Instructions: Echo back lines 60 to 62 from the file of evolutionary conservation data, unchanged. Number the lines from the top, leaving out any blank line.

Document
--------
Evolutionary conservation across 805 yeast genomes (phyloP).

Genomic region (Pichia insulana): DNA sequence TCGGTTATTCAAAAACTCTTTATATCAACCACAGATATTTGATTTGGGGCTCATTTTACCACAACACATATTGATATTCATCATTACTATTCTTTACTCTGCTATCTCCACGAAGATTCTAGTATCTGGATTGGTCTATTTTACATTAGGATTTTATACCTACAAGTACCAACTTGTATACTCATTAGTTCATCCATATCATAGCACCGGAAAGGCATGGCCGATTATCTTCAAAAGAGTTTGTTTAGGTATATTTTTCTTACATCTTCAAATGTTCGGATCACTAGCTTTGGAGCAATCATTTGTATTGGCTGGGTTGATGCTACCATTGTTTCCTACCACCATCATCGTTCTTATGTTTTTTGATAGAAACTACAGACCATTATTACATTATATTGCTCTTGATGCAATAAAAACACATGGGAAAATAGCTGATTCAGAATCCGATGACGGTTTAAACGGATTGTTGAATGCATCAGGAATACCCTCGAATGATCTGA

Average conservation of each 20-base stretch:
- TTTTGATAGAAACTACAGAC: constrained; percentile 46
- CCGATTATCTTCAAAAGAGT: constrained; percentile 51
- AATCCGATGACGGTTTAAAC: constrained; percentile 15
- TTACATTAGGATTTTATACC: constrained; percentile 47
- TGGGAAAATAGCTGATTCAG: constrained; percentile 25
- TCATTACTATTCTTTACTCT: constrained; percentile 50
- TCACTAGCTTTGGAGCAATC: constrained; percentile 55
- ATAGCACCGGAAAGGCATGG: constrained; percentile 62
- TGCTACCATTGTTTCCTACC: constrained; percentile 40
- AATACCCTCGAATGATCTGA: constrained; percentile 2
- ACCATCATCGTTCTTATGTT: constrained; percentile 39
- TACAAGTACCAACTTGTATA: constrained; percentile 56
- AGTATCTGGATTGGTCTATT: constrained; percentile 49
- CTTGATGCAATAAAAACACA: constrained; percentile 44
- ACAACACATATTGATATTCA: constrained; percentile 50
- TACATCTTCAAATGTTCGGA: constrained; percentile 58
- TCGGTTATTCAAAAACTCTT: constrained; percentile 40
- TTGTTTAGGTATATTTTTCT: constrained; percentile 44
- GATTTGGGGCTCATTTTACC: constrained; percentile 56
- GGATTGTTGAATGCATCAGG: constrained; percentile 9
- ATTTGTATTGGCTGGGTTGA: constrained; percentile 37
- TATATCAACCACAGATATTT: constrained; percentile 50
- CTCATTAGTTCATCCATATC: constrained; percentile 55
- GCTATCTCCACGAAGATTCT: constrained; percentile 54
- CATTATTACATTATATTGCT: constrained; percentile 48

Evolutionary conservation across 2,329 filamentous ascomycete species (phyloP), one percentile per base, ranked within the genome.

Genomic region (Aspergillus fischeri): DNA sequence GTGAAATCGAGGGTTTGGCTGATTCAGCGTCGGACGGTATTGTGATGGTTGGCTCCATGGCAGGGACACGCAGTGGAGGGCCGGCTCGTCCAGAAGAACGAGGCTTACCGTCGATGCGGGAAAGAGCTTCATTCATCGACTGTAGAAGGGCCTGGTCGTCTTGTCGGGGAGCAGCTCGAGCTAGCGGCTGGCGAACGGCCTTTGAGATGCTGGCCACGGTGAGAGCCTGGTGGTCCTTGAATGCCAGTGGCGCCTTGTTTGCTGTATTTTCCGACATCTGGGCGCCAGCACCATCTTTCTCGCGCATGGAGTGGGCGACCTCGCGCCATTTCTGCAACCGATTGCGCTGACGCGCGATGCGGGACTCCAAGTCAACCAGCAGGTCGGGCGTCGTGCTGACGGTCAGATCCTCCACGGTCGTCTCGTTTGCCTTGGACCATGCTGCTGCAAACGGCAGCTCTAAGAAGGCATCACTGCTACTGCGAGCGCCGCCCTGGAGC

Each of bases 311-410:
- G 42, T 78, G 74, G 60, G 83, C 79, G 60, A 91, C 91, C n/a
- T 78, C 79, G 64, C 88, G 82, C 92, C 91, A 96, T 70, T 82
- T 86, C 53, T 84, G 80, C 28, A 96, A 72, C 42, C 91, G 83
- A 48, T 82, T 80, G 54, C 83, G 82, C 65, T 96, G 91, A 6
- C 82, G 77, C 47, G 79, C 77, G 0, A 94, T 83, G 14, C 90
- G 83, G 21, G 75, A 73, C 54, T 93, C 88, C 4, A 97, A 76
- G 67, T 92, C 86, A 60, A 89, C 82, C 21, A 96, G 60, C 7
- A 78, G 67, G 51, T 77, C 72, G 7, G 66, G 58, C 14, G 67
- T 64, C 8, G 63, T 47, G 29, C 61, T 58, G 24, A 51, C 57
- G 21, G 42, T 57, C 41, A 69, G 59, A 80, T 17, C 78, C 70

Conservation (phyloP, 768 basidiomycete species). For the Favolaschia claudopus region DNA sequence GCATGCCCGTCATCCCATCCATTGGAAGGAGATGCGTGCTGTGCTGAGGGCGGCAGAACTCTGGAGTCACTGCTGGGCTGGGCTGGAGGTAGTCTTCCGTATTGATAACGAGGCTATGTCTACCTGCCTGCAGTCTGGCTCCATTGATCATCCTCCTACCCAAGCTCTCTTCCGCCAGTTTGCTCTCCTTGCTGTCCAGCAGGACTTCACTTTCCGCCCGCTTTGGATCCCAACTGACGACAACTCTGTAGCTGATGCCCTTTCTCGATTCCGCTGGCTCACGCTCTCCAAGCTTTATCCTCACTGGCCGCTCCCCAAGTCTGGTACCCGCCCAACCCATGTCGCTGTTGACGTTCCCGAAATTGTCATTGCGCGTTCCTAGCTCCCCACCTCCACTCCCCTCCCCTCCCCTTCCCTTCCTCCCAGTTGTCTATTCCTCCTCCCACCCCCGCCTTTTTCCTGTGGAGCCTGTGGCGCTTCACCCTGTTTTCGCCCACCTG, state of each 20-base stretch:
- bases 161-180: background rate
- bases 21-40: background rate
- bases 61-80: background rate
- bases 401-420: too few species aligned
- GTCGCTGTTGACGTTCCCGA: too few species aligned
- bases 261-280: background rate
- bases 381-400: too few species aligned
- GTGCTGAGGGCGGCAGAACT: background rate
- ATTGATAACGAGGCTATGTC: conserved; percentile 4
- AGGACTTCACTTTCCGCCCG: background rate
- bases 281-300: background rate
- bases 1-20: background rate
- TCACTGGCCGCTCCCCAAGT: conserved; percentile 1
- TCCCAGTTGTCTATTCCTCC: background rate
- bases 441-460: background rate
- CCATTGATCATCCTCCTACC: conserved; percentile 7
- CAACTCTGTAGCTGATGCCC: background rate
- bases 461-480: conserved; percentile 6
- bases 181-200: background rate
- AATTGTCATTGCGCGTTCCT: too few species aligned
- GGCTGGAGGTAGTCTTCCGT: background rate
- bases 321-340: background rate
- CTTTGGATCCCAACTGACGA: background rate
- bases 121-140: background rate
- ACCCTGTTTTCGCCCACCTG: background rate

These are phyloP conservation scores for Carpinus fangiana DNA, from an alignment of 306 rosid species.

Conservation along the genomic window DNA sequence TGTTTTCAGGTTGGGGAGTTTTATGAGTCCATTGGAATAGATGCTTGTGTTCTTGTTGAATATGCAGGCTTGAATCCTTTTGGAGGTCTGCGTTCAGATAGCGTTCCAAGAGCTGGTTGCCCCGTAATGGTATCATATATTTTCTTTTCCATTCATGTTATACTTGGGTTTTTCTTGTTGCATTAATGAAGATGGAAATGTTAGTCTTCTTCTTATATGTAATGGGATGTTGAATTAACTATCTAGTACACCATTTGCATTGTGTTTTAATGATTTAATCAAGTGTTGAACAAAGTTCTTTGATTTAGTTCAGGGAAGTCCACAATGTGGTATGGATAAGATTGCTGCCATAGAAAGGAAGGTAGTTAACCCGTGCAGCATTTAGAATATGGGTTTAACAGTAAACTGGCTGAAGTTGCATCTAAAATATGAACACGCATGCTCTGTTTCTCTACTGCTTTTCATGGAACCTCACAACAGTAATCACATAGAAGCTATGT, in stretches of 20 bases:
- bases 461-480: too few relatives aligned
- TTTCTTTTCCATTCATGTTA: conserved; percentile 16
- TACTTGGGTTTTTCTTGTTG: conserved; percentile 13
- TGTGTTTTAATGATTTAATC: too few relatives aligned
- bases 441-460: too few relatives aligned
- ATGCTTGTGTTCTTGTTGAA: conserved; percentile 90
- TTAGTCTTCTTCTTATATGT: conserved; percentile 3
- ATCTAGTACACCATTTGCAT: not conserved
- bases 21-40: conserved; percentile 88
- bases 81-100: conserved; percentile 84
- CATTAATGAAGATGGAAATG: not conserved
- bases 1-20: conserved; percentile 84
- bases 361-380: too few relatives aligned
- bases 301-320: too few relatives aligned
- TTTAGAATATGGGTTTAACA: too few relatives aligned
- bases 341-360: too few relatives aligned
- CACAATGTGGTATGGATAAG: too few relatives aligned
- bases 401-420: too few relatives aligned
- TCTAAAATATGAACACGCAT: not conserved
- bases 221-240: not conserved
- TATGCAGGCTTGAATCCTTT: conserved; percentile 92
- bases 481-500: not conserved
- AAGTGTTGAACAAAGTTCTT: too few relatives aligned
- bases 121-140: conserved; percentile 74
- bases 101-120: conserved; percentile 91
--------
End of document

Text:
- bases 461-480: conserved; percentile 6
- bases 181-200: background rate
- AATTGTCATTGCGCGTTCCT: too few species aligned